Category: Digital Transformation

Approaching the C-Suite Regarding Digital Transformation

Posted by on September 06, 2017

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Even though digital transformation may be the next necessary step for a business, it can often be difficult to get the entire c-suite on board. It’s easy to understand why: on the surface, a digital transformation can appear to be a business disruption. It can seem both costly and unnecessary to those who aren’t aware of the technology that is now available to them… and it can be a difficult pitch to a board of investors. Nevertheless, digital transformation is absolutely critical to a thriving enterprise.

Understanding the Major Reservations Regarding Digital Transformation

Though it can seem as though the c-suite is being stubborn about transitioning to new technology, it’s understandable why a complete transformation of digital infrastructure may cause them to hesitate. There are generally a few major reservations regarding digital transformation:

  • Cost. Any investment in software is likely to be an unscheduled expense for the business. Just a decade or two ago, digital transformation could be incredibly costly, necessitating new hardware, licenses, IT training, and more. Most of the c-suite will still remember the days when a digital transformation meant dramatically revamping the entirety of the technology of an office, from telephones to personal computers.
  • Disruption. Likewise, digital transformation has historically been the source of significant disruption. Changing over both a hardware and software infrastructure leads to confusion and a loss of productivity, which can lasts anywhere from days to months. It’s the old adage: if it ain’t broke, don’t fix it. If the c-suite doesn’t see problems with current operations, they are going to be very hesitant to change anything.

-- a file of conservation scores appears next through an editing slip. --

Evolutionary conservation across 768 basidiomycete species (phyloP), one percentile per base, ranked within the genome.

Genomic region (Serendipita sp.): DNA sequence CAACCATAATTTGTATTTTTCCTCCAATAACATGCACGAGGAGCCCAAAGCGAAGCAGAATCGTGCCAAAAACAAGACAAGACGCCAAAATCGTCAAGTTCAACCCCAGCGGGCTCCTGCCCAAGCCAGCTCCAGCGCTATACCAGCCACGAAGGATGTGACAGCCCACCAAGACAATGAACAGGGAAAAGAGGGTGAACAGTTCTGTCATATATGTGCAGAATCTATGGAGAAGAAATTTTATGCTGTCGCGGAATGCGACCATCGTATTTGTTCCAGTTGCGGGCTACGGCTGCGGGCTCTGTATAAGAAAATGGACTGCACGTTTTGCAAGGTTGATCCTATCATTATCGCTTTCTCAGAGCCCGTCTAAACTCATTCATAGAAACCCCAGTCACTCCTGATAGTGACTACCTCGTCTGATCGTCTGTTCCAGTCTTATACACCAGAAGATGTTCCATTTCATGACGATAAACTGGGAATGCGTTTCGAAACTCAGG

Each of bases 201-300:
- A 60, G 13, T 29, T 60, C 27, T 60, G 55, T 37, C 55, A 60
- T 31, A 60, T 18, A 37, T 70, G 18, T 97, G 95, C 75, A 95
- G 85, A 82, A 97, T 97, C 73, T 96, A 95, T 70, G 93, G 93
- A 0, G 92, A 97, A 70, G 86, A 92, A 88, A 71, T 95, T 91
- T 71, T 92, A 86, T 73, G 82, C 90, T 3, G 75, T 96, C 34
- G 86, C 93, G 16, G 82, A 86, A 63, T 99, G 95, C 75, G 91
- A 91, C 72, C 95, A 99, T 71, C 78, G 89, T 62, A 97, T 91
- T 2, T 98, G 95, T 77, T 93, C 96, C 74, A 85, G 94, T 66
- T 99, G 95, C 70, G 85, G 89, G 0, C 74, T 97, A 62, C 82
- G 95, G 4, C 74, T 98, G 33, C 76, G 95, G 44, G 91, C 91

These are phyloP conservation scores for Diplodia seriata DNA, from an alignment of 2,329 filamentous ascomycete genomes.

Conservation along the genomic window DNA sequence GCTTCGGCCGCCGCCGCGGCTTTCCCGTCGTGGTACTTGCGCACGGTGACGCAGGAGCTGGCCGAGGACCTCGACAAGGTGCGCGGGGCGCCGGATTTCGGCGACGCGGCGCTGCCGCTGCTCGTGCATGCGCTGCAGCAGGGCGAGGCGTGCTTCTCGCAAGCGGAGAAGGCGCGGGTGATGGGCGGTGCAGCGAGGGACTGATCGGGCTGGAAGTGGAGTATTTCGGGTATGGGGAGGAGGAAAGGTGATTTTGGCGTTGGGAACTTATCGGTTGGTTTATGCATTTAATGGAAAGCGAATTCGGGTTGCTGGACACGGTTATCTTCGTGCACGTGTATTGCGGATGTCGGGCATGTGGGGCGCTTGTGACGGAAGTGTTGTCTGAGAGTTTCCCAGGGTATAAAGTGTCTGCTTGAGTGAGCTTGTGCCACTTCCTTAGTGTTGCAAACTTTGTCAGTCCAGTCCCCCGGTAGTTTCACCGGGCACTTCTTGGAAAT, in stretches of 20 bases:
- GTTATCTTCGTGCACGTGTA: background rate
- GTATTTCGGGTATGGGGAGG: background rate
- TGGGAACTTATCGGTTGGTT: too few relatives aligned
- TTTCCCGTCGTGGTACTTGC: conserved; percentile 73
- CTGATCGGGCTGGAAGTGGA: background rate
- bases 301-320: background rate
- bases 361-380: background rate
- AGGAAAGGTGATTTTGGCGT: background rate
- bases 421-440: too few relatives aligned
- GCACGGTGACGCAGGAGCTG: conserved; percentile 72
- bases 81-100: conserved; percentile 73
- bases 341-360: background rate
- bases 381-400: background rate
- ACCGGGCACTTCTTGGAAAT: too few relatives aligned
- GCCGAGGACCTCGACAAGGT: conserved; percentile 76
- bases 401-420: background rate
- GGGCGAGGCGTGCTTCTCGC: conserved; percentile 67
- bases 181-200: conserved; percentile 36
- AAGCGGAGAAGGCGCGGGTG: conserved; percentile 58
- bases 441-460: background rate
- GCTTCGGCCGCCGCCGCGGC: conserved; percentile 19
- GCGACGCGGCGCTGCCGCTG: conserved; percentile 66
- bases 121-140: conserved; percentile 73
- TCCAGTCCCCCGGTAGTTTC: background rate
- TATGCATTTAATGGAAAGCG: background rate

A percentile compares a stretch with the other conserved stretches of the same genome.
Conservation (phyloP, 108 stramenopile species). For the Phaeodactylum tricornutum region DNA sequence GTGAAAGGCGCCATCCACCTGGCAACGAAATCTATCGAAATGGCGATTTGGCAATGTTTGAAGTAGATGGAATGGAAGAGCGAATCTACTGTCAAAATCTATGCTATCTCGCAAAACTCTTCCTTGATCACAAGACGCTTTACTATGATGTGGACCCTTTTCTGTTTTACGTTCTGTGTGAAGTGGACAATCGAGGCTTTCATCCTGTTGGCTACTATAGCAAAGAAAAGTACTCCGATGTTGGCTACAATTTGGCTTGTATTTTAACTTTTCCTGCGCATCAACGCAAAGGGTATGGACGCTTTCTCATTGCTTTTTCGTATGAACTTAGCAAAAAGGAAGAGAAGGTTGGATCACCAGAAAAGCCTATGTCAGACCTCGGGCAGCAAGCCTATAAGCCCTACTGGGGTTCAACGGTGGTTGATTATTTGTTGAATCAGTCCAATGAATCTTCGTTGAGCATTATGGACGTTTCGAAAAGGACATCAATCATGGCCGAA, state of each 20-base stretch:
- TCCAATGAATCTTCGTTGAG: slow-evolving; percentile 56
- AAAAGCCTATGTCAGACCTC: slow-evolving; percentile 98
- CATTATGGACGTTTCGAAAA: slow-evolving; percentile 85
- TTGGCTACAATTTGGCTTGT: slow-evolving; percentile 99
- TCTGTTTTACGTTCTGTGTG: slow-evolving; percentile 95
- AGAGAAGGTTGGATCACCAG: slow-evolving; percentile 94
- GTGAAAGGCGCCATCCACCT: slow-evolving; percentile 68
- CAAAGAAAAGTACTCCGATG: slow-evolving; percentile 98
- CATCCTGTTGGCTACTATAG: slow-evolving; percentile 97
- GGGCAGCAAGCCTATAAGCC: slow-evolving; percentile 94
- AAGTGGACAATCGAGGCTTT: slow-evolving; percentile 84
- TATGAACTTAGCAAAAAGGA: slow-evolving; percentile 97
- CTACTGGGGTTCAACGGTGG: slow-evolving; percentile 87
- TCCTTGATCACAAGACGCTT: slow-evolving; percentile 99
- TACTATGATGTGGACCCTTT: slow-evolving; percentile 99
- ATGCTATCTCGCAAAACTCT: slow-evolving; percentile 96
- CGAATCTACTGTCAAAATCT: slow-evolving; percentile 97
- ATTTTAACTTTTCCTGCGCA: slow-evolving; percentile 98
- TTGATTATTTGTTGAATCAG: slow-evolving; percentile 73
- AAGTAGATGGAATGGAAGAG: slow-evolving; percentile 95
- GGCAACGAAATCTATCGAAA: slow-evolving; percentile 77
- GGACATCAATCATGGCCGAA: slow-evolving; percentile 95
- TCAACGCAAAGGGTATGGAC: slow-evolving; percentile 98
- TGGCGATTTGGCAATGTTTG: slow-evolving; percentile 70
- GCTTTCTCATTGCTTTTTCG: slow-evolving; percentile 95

• Productivity. Employees aren’t the only ones hesitant to train in new technology. C-suite members themselves often don’t want to have to learn new technology; they may feel as though it’s going to damage their productivity and that they aren’t going to have access to the tools that they want to use.
  • Future needs. Finally, the c-suite may be hesitant to advance technology because they know that they’re going to have to advance technology again in the future; in other words, they may not want to upgrade now, because “we will just have to upgrade later.” Though there is a flaw in this logic, it can still present significant hesitation.

Of these concerns, the cost and potential disruption to the business are usually the primary concerns. Addressing these two major concerns is usually the best way to bring them on your side.

Addressing Concerns Related to Cost and Business Interruption

  • Break down the costs. New digital transformation technologies, such as cloud-based systems, are not as expensive to upgrade to as a physical infrastructure would be. When breaking down costs, additionally show the c-suite how much money this would save in the long run.